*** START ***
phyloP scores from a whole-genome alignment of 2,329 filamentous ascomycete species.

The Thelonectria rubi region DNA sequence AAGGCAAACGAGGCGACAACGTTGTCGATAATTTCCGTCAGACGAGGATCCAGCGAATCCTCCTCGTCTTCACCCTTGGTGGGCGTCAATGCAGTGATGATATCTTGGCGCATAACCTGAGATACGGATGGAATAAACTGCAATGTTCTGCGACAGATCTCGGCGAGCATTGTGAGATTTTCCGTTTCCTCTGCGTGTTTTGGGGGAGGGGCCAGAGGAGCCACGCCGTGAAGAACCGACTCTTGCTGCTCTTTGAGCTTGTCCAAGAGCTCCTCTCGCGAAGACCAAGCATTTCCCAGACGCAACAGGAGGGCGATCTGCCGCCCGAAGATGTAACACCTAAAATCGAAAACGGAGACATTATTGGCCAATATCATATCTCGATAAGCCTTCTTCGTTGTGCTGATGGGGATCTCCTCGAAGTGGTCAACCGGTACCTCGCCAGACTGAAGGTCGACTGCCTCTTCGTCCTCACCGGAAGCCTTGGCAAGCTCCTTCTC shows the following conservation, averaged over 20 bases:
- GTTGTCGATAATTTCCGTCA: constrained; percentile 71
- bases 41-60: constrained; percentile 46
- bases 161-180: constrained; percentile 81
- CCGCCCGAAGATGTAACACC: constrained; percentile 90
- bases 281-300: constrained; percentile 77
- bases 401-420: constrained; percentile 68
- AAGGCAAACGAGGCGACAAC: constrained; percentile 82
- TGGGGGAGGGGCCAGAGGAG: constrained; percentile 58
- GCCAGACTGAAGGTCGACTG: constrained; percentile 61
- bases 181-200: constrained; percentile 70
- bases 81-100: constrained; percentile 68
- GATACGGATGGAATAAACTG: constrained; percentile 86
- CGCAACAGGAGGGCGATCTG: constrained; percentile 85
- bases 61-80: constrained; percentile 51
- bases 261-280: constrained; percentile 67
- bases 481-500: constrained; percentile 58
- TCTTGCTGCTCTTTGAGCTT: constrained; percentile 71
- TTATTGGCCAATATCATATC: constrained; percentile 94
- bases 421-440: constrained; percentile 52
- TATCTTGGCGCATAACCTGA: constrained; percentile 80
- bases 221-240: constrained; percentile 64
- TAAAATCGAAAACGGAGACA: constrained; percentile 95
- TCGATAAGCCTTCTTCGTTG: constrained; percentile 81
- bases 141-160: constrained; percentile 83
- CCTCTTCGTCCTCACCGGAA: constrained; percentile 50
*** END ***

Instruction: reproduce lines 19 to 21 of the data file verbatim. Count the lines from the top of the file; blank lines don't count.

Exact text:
- TCTTGCTGCTCTTTGAGCTT: constrained; percentile 71
- TTATTGGCCAATATCATATC: constrained; percentile 94
- bases 421-440: constrained; percentile 52